ShaghART gallery and streets in M50
Political art depicting a PLA soldier in M50, Shanghai

But no matter how exciting the art may be – no matter how many times it embellishes China’s rigid daily politics with under-the-surface views – it is neither Communism nor political repression that mars the 798 Art District or M50. Neither escapes the rampant, almost religious commercialism that paints nearly every street in the Chinese metropolises. Wandering the manicured boulevards, you enter a bubble of Sino-Europe. At Café – a wild café with bombed-out brick walls in Beijing – serves spaghetti bolognese and tuna niçoise. Illy Coffee signs jump out between every gallery, offering respite to tourists, and a chance to imitate the West. Previously an oasis of individualism, born by the low-cost nature of the shabby setting, both complexes have become playgrounds for people who want street-stall souvenirs to be sold in Scandinavian-style shops.

Perhaps this is utterly inevitable as China strides confidently forward into the world economy, squeezing every drip of GDP it can from its culture. But in doing so, the subtle political dissent the galleries quietly put forward is overrun by capitalisation of what attracts tourists to the art districts – shopping for mass produced Communist memorabilia and homesickness for good coffee.

The 798 Art District and M50 are triple-tiered exhibition fields. On one level, China’s socio-industrial history creates a backdrop to modern Chinese art where the forgone creativity of the late 19th century should have been. On the second level, the cultural aspirations of modern China offer timid satire of China’s political system. In reality, however, a third level of crazed commercialism drips over both, clouding what modern Chinese art is really for.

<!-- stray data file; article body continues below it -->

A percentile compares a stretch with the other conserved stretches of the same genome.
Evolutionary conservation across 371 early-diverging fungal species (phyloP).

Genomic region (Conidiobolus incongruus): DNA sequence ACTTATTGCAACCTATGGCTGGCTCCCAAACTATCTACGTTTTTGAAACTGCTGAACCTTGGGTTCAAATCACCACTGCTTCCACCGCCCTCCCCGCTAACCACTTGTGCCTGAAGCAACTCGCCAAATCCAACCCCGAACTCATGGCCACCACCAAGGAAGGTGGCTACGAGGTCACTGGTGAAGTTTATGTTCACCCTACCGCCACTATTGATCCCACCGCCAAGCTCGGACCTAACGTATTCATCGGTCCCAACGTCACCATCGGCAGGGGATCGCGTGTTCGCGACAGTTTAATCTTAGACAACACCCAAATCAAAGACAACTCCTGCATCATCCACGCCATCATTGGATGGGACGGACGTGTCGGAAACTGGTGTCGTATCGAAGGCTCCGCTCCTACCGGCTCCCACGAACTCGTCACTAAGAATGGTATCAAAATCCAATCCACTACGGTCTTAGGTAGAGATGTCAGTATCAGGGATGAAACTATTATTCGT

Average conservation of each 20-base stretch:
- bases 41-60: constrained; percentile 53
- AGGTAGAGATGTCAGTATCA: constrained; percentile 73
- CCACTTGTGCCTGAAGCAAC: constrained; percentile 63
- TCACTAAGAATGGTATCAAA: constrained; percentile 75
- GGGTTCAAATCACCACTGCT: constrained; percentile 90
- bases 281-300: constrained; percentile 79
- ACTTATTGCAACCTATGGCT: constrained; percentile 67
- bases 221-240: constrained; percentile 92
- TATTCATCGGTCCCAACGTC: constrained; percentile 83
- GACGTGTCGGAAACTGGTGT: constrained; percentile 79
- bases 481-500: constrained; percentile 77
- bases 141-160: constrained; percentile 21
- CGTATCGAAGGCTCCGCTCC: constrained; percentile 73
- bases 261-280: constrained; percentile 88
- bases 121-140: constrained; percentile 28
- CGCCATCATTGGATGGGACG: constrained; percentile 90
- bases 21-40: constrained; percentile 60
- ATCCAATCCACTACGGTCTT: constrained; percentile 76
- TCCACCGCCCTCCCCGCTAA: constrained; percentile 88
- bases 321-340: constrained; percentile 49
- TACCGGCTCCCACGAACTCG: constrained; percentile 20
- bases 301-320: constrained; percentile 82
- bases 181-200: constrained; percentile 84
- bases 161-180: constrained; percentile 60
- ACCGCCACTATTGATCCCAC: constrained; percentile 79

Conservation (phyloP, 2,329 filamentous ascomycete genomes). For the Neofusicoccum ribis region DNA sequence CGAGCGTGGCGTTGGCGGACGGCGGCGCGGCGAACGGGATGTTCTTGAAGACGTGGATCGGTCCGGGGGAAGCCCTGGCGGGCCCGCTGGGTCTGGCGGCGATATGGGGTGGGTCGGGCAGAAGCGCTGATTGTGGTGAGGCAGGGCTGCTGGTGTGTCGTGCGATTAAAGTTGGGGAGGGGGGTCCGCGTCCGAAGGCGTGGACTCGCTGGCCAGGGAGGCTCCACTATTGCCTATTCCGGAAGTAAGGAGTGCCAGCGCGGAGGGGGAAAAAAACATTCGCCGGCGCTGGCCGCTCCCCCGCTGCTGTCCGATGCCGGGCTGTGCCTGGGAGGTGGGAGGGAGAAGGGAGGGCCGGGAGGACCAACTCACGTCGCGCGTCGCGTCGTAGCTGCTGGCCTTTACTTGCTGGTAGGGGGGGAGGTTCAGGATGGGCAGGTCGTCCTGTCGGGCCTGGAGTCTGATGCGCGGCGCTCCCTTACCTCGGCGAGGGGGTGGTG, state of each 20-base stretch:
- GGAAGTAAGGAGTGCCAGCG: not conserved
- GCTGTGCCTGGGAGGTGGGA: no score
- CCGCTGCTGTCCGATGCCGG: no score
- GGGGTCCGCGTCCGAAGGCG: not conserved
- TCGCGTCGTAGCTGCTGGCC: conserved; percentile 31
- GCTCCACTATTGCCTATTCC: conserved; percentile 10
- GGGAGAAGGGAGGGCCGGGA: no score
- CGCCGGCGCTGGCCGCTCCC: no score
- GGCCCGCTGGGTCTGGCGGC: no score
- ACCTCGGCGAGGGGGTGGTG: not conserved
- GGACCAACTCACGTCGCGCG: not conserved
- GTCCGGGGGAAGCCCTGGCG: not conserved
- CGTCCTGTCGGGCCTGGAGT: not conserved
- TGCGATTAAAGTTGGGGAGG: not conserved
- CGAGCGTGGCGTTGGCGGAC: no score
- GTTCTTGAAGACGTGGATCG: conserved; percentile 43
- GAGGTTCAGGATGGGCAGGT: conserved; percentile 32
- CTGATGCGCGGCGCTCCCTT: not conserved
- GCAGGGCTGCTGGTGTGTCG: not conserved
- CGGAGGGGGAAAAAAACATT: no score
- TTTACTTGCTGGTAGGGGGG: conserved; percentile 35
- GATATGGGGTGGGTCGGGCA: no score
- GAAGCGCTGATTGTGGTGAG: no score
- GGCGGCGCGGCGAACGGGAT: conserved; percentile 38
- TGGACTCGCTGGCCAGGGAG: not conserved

Abroad, Chinese government officials often justify their regime by putting the economic enfranchisement of millions on a pedestal. If everyone’s getting rich, who needs more than one political party? It is certainly ironic, but possibly even intentional, that the Chinese commercialism post-Mao Zedong has almost become a new form of political repression.

All photographs by Helena Roy.

Under a Tuscan Sky: AHA alum Anna Fothergill reviews Tuscany’s lesser know treasures.

During my AHA experience, back when I was a young bright Gap Year student, drinking in the wonders of Italy (as well as the prosecco), the days we spent in Florence and Siena secured themselves a special place in my Italian Romance. And for so many others, the lure of Tuscany is undoubtedly present. This summer, I was fortunate enough to return to the land of pencil cedars, rhythmic hills and Medici fortunes. And I soon realised, that while Florence and Sienna might be the most famous gems of Tuscany, the surrounding region has ancient villages atop every hill, and endless landscapes to fill any camera.

 

View from San Gimignano - Own photo

So if you are drawn back to the heat and beauty of Tuscany, here are some places to consider visiting if you want a taste of real Italian life.

1) San Gimignano. A name which you may have heard, but know little about. I spent one gelato-meltingly hot day there, and was awestruck by the quiet beauty of it. Be warned that most of your time will be spent walking around looking skyward to the 14 remaining “power-towers”, which give San Gimignano it’s distinctive skyline. The town appeared to me like a 14th century Manhattan, with each stone skyscraper attempting to tower over its neighbour. There is a gelateria that claims to be the World Ice Cream Champion, and of course I sampled it to assure you all that it lives up to its title. If you wander into the Duomo, first being wrapped in Crete paper to protect your modesty, the church is illuminated with wall to wall frescos that for me were reminiscent of those in Giotto’s Area Chapel in their colour brilliance and animated expressions. The hellish portrayal of gluttony was particularly descriptive.